Canadian Firefighter Magazine

Between Alarms: October 2010

By Jesse Challoner   

Features Hot Topics Opinion

Imagine working with a crew that includes a not-so-new rookie … The day has been fairly slow, so your crew is training at the hall; you’re all working with the junior firefighter, running drills and evolutions. The junior member is practising tagging a hydrant and pulling a primary line from the rig.

Imagine working with a crew that includes a not-so-new rookie … The day has been fairly slow, so your crew is training at the hall; you’re all working with the junior firefighter, running drills and evolutions. The junior member is practising tagging a hydrant and pulling a primary line from the rig. Tagging the hydrant went smoothly, but unfortunately the new-ish firefighter is having a hard time getting the attack line stretched without making a mess of spaghetti at his feet. You can see disappointment in the eyes of the others looking on and you can detect a frustrated tone in the voices of the members who are working to correct the problem. As you watch the junior firefighter’s hands start to shake you wonder whose fault this is. Is it the junior firefighter’s fault for not knowing how to perform the task and not identifying the need to learn it? Is it the fault of the senior firefighter or mentor for not taking the time to properly train the new guy? Are the officers at fault for not ensuring the candidate was up to snuff? Or is everyone responsible for failing to outline certain skills that are required of every firefighter?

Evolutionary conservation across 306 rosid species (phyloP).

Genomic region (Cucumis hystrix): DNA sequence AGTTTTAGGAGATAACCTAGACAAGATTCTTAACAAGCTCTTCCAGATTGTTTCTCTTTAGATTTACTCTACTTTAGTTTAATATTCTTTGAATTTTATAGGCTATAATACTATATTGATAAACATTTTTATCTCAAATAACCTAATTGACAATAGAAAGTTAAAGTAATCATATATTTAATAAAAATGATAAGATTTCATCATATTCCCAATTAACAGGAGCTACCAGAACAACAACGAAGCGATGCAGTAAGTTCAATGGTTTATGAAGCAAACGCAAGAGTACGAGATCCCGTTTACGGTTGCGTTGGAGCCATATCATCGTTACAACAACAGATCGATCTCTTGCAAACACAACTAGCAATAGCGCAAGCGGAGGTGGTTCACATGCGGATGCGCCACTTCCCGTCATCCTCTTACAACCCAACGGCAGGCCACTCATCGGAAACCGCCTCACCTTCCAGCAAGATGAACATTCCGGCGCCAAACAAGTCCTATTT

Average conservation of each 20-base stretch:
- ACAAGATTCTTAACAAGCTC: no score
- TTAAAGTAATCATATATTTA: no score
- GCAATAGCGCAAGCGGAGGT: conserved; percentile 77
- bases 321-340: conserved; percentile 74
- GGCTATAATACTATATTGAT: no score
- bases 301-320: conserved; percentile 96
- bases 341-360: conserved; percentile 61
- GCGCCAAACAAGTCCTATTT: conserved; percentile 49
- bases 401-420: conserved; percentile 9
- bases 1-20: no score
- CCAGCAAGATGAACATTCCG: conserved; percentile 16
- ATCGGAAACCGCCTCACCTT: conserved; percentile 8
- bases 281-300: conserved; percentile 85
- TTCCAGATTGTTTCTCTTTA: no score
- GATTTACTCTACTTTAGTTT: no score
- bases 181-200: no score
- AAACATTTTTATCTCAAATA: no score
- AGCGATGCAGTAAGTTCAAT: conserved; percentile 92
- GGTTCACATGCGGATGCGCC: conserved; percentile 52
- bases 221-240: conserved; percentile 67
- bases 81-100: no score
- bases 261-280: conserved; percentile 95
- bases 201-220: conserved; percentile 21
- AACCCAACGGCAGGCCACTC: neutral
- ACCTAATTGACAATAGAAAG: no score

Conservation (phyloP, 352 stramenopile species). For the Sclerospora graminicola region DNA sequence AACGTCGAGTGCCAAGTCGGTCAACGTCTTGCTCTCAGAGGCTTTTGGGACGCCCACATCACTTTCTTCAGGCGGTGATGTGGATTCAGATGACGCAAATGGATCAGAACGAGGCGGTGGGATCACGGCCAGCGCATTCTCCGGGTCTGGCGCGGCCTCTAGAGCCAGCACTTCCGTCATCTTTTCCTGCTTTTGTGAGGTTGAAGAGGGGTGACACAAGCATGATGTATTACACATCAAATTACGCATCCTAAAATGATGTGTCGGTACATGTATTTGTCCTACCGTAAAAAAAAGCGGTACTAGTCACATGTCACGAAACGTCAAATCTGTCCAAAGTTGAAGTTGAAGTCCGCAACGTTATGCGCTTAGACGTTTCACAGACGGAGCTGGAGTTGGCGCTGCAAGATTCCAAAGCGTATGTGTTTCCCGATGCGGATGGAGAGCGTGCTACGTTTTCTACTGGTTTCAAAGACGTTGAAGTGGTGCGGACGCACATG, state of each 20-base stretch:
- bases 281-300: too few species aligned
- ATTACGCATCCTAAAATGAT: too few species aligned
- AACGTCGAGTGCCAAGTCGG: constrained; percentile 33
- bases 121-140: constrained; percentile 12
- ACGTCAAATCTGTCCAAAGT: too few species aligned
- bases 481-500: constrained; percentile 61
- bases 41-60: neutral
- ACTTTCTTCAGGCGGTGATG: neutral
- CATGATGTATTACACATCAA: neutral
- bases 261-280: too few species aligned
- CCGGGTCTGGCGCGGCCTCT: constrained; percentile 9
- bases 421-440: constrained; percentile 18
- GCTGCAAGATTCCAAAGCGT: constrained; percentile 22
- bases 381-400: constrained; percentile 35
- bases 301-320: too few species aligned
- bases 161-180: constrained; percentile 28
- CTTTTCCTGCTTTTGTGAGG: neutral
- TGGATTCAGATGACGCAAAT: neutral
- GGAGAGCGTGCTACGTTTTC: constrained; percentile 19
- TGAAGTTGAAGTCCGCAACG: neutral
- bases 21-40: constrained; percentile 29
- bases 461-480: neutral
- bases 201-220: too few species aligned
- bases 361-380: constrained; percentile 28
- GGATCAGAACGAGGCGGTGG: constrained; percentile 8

It seems the bread-and-butter skills are falling through the cracks. As these new members gain time on the job, we assume firefighters with a few months to a year or more of service know how to do whatever is asked of them. Inevitably, the time will come when the junior firefighter is tasked to perform and does not come through with the expected results. The first step to identify the issue on a larger scale. The root of this dilemma lies in accountability. What standardized training is offered to give members hands-on time to develop experience when performing? Is there a documentation system to show that a member has completed the tasks in training to an acceptable level? Ultimately, who is responsible for ensuring that members of all experience levels are proficient at the basics?